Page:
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Why is pre-K not free and what does President Biden want to do to the program?

President Biden wants federal dollars for universal pre-K.

ATLANTA — President Joe Biden has a $200-billion plan to provide pre-kindergarten to all of the nation’s 3- and 4-year-olds as many states offer limited or no funding for the program.

In Georgia, the demand is so high that thousands sit on a waiting list each year hoping for an open spot in the state’s publicly funded pre-K program.

While traditional public school begins at kindergarten, many parents are eager to give their children a head start.

“They’re more likely to be on a path to read-to-learn by the 3rd grade,” says Mindy Binderman of the Georgia Early Education Alliance for Ready Students.

President Biden’s goal is free, universal pre-K where every 3- and 4-year-old can attend if it is their parent’s desire.

RELATED: Biden's American Families Plan proposes free college, universal pre-K

Binderman says America is still embracing the benefits of pre-K.

“In the American culture, we’ve assumed families are responsible for their children until they hit kindergarten, that public school and public funding begin when children are five.”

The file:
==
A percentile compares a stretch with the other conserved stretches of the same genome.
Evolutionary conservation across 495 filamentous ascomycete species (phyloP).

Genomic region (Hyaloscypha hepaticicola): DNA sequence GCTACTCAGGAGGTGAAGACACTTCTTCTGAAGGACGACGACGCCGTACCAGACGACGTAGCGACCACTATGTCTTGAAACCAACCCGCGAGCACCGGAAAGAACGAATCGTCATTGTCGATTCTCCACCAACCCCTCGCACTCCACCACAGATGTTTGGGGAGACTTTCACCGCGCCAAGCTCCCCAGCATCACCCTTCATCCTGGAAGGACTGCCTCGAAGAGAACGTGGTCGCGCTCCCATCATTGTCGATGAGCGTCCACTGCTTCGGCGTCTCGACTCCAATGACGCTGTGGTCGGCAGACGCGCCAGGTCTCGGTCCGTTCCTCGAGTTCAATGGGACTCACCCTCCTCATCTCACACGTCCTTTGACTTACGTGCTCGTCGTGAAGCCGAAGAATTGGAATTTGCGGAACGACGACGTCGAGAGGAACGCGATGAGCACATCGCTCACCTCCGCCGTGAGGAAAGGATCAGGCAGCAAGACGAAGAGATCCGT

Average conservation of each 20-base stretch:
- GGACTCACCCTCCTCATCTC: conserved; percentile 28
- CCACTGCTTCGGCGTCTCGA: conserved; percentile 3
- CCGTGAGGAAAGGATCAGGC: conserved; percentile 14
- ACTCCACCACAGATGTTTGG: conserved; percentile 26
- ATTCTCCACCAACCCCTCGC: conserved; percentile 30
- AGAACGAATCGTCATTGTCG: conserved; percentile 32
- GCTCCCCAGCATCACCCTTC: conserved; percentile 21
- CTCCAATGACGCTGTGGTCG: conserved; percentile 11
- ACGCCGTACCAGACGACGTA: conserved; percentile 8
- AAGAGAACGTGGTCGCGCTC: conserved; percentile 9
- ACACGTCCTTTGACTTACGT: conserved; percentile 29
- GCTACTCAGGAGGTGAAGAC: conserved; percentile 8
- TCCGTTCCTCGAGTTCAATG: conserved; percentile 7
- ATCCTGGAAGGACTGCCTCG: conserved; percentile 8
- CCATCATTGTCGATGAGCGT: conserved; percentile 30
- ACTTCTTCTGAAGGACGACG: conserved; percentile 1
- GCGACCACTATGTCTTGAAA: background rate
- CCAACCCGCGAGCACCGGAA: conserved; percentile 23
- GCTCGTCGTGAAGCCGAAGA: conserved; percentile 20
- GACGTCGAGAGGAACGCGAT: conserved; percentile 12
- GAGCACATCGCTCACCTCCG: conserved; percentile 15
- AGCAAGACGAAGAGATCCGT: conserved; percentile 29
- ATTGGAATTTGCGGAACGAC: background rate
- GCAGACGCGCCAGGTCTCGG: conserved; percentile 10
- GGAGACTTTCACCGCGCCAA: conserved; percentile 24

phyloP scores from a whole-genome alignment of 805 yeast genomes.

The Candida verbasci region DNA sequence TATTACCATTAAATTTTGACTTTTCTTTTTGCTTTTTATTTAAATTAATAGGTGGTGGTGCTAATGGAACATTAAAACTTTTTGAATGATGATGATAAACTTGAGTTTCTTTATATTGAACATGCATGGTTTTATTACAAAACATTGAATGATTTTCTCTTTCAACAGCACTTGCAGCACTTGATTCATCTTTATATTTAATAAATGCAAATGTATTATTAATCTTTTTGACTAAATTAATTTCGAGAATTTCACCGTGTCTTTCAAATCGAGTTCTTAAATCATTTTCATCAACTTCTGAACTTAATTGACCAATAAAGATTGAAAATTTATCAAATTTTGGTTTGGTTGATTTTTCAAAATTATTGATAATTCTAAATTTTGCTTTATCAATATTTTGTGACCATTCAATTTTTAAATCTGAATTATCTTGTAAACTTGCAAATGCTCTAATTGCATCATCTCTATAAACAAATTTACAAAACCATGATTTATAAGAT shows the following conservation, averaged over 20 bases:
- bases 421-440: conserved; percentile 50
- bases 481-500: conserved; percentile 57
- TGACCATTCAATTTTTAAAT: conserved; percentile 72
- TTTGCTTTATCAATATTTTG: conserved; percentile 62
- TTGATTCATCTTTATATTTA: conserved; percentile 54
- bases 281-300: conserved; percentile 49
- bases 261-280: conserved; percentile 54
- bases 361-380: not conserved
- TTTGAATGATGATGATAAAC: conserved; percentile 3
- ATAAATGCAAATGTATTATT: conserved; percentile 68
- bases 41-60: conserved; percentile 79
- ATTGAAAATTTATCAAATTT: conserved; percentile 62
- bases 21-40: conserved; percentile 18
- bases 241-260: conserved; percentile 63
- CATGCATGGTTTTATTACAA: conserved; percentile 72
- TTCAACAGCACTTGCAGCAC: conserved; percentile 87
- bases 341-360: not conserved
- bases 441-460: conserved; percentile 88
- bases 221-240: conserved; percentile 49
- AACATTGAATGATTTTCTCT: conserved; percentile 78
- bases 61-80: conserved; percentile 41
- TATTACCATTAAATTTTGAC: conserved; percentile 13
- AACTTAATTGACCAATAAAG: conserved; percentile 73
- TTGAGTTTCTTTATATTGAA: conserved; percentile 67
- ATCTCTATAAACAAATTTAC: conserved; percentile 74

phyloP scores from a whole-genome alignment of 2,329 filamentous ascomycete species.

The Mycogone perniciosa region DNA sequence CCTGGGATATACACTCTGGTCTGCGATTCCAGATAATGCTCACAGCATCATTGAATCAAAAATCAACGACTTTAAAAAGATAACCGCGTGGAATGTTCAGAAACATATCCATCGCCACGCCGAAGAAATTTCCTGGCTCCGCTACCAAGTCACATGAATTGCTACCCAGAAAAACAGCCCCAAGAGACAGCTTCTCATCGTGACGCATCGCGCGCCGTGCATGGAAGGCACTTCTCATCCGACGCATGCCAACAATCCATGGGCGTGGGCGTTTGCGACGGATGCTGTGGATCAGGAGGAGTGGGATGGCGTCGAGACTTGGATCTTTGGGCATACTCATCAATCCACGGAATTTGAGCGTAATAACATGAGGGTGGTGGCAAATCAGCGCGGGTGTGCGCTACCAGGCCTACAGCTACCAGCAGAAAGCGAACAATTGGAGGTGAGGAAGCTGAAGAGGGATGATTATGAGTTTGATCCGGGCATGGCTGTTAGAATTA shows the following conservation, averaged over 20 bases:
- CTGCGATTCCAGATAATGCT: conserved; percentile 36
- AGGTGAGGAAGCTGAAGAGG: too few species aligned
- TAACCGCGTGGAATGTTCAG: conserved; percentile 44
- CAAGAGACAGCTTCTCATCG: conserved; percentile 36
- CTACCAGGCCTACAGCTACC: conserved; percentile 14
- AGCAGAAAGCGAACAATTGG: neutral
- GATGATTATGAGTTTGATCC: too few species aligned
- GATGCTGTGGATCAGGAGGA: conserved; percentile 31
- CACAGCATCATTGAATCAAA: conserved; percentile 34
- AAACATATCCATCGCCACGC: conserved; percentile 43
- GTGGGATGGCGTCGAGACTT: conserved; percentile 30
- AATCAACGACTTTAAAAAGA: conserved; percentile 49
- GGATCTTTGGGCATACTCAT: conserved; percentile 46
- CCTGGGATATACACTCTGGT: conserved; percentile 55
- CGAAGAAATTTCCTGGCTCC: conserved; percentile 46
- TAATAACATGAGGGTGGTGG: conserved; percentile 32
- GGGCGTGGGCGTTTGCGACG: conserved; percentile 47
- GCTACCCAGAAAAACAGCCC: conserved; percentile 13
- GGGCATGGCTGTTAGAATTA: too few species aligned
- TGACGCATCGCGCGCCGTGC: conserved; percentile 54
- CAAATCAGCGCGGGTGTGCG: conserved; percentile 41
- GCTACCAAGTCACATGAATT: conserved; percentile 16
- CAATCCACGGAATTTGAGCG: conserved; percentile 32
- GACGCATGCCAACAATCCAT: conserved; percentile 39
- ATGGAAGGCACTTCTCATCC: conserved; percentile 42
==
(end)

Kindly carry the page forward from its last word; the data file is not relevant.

States fund pre-K in a variety of ways. Most rely on a state budget that is at risk of cuts during tough financial times. 

According to the Education Commission of the States, 35 states provide only enough funding to allow certain students, like children of low-income families, to attend pre-K for free.

Susan Adams of the Georgia Department of Early Care tells 11Alive that Georgia is different.

RELATED: Georgia lottery rakes in record $1.24B, powering through pandemic

“Georgia’s been very lucky because we’ve had a dedicated funding stream through the Georgia lottery for education,” says Adams.

Georgia’s lottery funding allows 84,000 4-year-olds to attend pre-K each year, or about 60% of all children that age. Only seven states enroll more than half of their 4-year-old population.

While funding is a challenge for most states, finding qualified teachers is also difficult. Fewer college students are pursuing careers in education.

California’s plan to expand its pre-K program hit a roadblock due to a budget crisis and difficulty finding the 12,000 teachers needed.

While enthusiasm seems to be growing, there are six states that provide no funding for pre-K.

RELATED: Some Georgia lawmakers want to make Pre-K mandatory for kids starting at 4 years old